2. The Colosseum should by all means be seen by a bright starlight, or under the growing sickle of a young moon. The fainter ray and deeper gloom bring out more strongly its visionary and ideal character. When the full moon has blotted out the stars, it fills the vast gulf of the building with a flood of spectral light, which falls with a chilling touch upon the spirit; for then the ruin is like a “corpse in its shroud of snow," and the moon is a pale watcher by its side. But when the walls, veiled in deep shadow, seen a part of the darkness in which they are lost, when the stars are seen through their chasms and breaks, and sparkle along the broken line of the battlements, — the scene becomes another, though the same; more indistinct, yet not so mournful; contracting the sphere of sight, but enlarging that of thought; less burdening, but more suggestive.
3. It was my fortune to see the Colosseum, on one occasion, under lights which were neither of night nor day. Arrāngements were made by a party of German artists to illuminate it with artificial flames of blue, red, and green. The evening was propitious for the object, being dark and still, and nearly all the idlers in Rome attended. Everything was managed with taste and skill, and the experiment was entirely successful. It was quite startling to see the darkness suddenly dispelled by these weird lights, revealing a dense mass of animated countenances. and hanging a broad sheet of green or crimson upon the wall. The magic change was a sort of epigram to the eye. But, from the association of such things with the illusions of the stage, the spectacle suggested debasing comparisons. It seemed a theatri. cal exhibition, unworthy of the dignity and majesty of the Colosseum. It was like seeing a faded countenance repaired with artificial roses, or a venerable form clothed in some quaint and motley disguise, suited only to the bloom and freshness of youth. Such lights, far more than sunshine, “ gild but to flout the ruin
4. But under all aspects, — in the blaze of noon, at sunset, by the light of the moon or stars,— the Colosseum stands alone and unapproached. It is the monarch of ruins. It is a great tragedy in stone, and it softens and subdues the mind like a drama of Æschylus or Shakspeare. It is a colossal type of those struggles of humanity against an irresistible destiny, in which the tragic poet finds the elements of his art. The calami. ties which crushed the house of Atreus are symbolized in its broken arches and shattered walls. Built of indestructible materials, and seemingly for eternity, of a size, material, and form, to defy the “ strong hours” which conquer all, it has bowed its head to their touch, and passed into the inevitable cycle of decay. “ And this, too, shall pass away,” — which the Eastern monarch engraved upon his signet-ring, — is carved upon these Cyclopē'an blocks. The stones of the Colosseum were once water; and they are now turning into dust.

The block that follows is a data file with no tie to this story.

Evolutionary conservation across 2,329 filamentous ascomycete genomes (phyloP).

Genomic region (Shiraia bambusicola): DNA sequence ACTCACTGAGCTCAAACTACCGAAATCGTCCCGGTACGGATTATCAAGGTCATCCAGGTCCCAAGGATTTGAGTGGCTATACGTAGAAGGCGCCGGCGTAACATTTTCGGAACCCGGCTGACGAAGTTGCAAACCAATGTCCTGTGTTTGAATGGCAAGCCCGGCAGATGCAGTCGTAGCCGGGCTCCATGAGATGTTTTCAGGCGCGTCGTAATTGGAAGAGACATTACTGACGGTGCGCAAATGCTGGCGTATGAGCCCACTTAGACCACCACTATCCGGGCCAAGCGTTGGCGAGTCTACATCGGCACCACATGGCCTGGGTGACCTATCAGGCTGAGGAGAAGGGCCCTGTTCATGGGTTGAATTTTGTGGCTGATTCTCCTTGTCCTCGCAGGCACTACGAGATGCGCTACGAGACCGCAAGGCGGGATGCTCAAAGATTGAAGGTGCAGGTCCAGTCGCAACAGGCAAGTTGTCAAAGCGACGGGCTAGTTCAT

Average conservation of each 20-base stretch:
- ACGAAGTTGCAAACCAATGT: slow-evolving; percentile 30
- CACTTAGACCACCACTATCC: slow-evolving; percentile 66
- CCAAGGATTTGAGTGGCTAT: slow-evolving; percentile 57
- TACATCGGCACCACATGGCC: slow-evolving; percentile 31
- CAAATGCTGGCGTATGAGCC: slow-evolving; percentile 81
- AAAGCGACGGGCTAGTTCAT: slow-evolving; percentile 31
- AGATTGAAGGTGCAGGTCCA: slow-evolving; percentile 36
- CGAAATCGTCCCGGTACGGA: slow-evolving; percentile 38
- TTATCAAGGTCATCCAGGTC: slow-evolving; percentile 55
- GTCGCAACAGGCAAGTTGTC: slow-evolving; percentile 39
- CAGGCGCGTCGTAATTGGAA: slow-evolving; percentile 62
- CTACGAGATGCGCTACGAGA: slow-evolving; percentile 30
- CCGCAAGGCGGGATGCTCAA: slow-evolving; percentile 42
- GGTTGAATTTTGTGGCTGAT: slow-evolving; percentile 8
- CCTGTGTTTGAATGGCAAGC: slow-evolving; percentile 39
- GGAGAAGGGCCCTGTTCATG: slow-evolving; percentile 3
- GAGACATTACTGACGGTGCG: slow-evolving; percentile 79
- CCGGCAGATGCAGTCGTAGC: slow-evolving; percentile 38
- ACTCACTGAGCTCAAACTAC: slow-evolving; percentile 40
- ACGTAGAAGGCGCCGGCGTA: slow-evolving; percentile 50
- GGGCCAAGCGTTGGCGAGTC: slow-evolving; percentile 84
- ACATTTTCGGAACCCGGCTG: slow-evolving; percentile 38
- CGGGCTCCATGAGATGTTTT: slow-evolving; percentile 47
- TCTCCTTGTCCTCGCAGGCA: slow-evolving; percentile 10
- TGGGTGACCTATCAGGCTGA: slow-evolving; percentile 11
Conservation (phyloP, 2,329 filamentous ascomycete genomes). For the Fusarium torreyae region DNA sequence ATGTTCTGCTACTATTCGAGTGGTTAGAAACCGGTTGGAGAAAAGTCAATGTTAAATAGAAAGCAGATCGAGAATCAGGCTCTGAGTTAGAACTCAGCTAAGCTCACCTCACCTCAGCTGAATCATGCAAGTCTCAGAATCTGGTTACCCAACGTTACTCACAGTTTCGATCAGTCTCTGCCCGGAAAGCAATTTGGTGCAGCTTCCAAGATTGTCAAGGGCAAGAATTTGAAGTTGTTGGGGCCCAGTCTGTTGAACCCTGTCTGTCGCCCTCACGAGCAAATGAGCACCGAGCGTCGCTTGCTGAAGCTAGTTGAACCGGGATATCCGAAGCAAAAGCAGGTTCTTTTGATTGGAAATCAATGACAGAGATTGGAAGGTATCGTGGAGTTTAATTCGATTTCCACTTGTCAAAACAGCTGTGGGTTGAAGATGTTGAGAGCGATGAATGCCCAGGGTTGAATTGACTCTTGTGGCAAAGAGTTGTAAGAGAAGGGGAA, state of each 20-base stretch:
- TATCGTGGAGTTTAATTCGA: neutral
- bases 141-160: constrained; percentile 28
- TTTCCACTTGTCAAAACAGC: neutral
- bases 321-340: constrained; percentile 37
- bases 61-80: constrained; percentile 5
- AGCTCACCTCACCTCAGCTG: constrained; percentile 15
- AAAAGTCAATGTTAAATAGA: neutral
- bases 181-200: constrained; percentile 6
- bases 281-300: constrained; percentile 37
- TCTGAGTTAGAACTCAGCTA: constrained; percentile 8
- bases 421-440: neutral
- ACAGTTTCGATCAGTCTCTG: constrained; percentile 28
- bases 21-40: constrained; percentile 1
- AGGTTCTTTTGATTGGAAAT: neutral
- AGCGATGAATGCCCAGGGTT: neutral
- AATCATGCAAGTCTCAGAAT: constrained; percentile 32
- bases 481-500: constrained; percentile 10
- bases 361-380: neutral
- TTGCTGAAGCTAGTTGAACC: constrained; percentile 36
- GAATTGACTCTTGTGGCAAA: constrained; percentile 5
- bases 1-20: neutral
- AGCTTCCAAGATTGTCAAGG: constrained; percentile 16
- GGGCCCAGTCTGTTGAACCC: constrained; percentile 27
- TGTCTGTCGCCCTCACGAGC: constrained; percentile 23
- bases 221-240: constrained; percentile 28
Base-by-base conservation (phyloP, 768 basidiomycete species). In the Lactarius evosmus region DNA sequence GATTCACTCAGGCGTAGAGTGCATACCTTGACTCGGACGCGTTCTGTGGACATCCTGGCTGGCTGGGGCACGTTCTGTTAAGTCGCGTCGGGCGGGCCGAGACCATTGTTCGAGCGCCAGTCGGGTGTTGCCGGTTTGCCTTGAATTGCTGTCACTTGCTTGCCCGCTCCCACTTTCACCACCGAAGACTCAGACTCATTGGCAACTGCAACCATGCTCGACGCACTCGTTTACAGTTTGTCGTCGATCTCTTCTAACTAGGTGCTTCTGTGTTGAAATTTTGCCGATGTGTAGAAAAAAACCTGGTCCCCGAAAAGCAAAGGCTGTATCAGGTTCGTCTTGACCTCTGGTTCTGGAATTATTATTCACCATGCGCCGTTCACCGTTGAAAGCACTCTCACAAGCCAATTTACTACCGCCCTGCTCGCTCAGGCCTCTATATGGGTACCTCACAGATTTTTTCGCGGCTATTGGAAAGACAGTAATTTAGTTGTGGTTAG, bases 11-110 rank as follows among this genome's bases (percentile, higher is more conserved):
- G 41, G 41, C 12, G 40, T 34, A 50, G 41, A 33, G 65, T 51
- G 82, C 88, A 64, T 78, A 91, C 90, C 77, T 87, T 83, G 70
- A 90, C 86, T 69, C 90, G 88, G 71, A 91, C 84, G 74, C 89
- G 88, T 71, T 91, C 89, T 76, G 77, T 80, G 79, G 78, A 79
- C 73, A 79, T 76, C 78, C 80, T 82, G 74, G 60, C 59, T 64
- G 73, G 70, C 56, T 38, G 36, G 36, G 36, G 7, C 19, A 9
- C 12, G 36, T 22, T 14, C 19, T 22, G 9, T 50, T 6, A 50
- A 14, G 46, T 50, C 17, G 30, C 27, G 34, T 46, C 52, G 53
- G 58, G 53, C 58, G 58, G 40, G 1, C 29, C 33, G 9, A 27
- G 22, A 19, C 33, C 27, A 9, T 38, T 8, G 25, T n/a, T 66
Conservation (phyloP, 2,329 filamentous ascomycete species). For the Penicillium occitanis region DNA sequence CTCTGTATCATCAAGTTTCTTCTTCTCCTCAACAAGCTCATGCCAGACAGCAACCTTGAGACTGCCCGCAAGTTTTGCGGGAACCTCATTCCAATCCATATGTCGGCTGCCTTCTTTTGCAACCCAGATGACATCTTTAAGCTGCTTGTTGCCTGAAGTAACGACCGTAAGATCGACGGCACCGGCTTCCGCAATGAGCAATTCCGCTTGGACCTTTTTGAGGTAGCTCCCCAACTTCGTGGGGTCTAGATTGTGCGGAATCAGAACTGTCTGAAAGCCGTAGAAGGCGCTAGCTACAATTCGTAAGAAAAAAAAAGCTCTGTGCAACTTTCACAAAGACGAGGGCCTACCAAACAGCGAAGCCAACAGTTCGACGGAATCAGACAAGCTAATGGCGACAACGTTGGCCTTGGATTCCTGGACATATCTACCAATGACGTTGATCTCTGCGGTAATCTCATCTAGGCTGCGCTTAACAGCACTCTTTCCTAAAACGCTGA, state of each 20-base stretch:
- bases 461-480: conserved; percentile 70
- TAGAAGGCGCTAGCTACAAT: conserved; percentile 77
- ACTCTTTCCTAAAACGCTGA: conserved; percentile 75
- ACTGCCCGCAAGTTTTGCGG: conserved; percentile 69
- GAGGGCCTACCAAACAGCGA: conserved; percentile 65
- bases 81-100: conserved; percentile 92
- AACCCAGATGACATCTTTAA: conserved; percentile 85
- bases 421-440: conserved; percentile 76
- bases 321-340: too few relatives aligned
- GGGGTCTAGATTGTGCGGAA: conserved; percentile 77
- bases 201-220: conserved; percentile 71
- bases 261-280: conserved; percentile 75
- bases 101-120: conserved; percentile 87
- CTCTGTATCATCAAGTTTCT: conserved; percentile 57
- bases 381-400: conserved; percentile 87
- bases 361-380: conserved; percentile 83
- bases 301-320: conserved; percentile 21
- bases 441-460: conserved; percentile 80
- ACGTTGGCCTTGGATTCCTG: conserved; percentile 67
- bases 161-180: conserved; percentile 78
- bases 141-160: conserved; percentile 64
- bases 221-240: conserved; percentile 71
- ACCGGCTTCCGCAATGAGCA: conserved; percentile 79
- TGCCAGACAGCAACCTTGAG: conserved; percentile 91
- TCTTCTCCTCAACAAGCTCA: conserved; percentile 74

5. Such is ever the circle of nature. The solid is changing into the fluid, and the fluid into the solid ; and that which is unseen is alone indestructible. He does not see the Colosseum
a right, who carries away from it no other impressions than those of form, size, and hue. It speaks an intelligible language to the wiser mind. It rebukes the peevish, and consoles the patient. It teaches us that there are misfortunes which are clothed with dig. nity, and sorrows that are crowned with grandeur. As the same blue sky smiles upon the ruin, which smiled upon the perfect structure, so the same beneficent Providence bends over our shat. tered hopes and our answered prayers.
6. The stars are forth, the moon above the tops
Of the snow-shining mountains. - Beautiful !
I learned the language of another world.
When I was wandering, upon such a night
Begun and died upon the gentle wind.
Appeared to skirt the horizon, yet they stood
Grovel on earth in indistinct decay.
All this, and cast a wide and tender light,